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Crews respond quickly to Newton, Rockdale outages

CONYERS – Crews worked through Wednesday night into Thursday to quickly restore power outages reported in Rockdale and Newton counties due to ice storm Pax.

Covington-based Snapping Shoals EMC used Facebook to provide the number of outages its crews were working to restore. On Wednesday night, there were 2,249 Snapping Shoals customers without electricity.

Public relations specialist Leigh Anne Burgess said Snapping Shoals crews responded to isolated downed trees and trees on lines throughout its service territory, which covers parts of Rockdale, Henry, Newton, DeKalb, Butts, Walton, Jasper and Morgan counties.

By Thursday morning, the outages decreased and Snapping Shoals crews worked to restore power to 12 customers.

Covington Utility Director Tim Morris said his department began fielding calls early Wednesday morning but never saw more than 350 outages as the storm moved through the community.

“Our electric and gas utilities personnel had all bucket trucks and necessary material ready to respond Wednesday morning. We received our first storm-related outage call at 6:40 a.m. and continued to respond to fallen pine tree reports,” Morris said. “A steady stream of reports throughout Wednesday through Thursday morning. We never exceeded more than 350 customers without power at any given time. We are very pleased with the minimal outages our customers experienced.”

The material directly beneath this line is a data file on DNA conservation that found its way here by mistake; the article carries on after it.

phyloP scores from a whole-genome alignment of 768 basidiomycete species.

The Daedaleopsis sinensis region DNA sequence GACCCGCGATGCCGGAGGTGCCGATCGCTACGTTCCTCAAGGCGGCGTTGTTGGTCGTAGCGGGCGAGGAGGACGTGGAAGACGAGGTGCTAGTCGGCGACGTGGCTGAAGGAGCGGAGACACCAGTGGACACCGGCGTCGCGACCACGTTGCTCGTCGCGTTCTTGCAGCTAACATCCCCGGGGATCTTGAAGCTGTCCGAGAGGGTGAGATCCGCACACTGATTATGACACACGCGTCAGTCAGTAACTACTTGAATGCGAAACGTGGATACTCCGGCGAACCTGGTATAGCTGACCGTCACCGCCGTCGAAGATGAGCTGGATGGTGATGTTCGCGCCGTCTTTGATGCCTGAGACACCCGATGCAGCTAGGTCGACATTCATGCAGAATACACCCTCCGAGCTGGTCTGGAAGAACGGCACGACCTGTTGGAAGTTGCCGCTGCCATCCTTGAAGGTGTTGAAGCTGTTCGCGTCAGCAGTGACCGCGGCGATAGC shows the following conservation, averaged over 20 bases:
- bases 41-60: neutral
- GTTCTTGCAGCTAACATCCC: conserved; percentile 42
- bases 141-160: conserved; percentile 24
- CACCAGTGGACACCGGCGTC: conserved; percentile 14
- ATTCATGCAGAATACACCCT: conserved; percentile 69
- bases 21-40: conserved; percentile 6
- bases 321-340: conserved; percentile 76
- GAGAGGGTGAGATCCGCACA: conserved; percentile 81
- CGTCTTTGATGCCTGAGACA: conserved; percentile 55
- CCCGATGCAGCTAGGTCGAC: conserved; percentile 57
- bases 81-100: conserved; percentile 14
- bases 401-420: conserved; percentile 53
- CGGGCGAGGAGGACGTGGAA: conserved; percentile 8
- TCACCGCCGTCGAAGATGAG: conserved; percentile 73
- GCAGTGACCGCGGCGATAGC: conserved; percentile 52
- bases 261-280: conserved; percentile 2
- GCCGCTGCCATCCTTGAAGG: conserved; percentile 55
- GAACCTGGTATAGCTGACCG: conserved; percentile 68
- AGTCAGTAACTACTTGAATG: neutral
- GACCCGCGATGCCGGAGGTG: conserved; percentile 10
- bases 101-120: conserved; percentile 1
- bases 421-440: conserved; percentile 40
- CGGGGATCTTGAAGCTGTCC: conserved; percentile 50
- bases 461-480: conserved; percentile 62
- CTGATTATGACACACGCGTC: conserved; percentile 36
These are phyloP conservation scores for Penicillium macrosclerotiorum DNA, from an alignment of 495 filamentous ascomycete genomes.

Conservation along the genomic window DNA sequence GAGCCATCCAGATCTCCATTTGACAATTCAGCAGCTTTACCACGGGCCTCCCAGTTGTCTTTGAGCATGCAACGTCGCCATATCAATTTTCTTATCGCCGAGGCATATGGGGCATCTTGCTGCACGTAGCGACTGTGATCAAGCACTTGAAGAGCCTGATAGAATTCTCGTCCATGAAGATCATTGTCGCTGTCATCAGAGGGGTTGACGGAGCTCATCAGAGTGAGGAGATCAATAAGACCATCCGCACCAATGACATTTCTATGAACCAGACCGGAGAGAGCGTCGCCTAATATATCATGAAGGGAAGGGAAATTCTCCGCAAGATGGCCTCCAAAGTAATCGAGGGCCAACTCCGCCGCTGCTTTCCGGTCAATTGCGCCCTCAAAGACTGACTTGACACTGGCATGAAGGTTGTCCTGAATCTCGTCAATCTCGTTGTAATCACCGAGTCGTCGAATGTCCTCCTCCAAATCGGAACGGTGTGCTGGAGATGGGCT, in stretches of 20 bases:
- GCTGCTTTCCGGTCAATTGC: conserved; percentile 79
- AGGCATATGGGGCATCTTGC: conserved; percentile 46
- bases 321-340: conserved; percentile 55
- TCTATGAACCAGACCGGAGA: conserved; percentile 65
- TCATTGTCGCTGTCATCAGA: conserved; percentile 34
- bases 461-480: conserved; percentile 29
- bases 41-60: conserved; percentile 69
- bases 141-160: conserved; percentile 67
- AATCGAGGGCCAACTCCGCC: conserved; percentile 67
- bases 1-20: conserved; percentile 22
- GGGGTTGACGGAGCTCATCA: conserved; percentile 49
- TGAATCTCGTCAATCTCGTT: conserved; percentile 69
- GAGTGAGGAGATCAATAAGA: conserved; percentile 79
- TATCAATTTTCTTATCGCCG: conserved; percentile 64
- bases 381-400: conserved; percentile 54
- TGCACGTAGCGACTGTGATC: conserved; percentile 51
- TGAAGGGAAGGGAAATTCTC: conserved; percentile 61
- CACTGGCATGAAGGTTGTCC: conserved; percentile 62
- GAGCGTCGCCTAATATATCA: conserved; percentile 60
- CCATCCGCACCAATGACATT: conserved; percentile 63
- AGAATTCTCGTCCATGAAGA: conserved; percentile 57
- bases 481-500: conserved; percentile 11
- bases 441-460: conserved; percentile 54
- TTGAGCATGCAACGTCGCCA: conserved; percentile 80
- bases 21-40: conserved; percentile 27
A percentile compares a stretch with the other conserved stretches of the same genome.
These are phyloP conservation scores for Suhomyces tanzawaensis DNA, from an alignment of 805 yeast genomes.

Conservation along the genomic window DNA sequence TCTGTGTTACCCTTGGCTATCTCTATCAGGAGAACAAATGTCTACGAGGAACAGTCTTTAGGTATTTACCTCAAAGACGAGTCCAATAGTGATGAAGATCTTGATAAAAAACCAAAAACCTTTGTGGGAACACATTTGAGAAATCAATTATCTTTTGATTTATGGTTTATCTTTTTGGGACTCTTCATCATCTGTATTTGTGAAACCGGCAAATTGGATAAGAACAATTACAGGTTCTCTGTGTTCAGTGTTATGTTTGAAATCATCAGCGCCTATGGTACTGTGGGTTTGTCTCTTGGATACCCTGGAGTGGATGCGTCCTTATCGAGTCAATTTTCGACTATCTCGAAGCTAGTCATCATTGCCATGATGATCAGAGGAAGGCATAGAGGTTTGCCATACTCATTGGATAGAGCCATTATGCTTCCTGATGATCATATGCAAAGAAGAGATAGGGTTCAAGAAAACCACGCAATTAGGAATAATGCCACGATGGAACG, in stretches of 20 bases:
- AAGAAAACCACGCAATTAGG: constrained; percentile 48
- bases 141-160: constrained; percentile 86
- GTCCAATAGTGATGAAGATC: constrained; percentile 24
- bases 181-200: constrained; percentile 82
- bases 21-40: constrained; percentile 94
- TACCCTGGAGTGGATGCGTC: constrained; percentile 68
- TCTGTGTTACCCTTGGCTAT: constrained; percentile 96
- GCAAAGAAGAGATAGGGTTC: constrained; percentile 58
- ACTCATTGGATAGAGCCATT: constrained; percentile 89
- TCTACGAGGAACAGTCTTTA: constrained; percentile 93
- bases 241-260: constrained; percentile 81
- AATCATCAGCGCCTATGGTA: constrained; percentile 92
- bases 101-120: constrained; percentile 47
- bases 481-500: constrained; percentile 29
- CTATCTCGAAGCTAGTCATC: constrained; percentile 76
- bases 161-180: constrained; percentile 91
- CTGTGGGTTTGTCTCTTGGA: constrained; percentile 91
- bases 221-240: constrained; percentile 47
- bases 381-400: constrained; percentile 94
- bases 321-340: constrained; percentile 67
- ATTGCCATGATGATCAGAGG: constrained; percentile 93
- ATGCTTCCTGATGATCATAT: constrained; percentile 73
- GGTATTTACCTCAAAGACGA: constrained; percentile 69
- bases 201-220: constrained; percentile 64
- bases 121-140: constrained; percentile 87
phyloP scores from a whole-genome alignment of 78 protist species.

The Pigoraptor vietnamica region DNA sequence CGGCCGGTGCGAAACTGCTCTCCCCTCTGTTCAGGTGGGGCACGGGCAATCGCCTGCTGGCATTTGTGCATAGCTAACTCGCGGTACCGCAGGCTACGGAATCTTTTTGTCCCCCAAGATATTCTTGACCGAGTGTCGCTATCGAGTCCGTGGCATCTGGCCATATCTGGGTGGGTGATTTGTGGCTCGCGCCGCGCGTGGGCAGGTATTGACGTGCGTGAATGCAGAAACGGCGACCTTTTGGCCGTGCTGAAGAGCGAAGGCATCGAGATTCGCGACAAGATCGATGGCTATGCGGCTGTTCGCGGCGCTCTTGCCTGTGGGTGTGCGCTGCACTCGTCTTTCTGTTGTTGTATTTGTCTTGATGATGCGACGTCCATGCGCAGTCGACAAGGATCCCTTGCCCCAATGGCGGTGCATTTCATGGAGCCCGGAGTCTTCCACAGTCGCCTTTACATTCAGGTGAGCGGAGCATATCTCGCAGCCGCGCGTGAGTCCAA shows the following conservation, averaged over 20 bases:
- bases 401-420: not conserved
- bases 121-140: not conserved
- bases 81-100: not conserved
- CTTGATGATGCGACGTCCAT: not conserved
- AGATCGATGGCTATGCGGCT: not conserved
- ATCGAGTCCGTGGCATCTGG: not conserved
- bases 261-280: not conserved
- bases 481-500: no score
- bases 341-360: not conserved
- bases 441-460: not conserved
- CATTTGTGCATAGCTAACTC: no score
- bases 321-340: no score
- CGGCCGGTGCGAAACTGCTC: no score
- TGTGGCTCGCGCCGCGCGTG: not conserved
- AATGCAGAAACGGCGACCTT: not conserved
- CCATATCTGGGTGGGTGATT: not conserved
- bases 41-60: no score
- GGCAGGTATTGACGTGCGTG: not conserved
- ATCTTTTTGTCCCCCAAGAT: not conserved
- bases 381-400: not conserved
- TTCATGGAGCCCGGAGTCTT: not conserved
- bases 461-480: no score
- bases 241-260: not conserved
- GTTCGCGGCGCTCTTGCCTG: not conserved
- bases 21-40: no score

Morris said the minimal problems through this ice storm is a testament to not only the system’s reliability but “also illustrates the responsiveness of our utility crews to provide electricity and gas to our community.”

By noon Thursday, Morris and the crews stayed alert to melting ice and the high winds, but he expected to return to normal schedule today.

Walton EMC representative Greg Brooks said Wednesday morning was the worst the company saw with about 3,400 customers without power between 8:30 a.m. and 10 a.m. in north Rockdale and south Gwinnett counties. The customer-owned power company serves about 121,000 accounts over its 10-county service area.

Brooks said it was an easy night experiencing no outages from 12 a.m. to 5 a.m. Thursday.

“We are guardedly optimistic at the moment. Things are still quiet, but ice is still on the trees,” Brooks said. “We will probably have more limited outages this afternoon if the winds pick up to the 20 to 25 mph range that’s predicted. I think we’ve dodged the main bullet … maybe cannonball is a better term. EMCs in the middle of the state are having it pretty rough right now, so it seems the main thrust of the worst weather was below us.”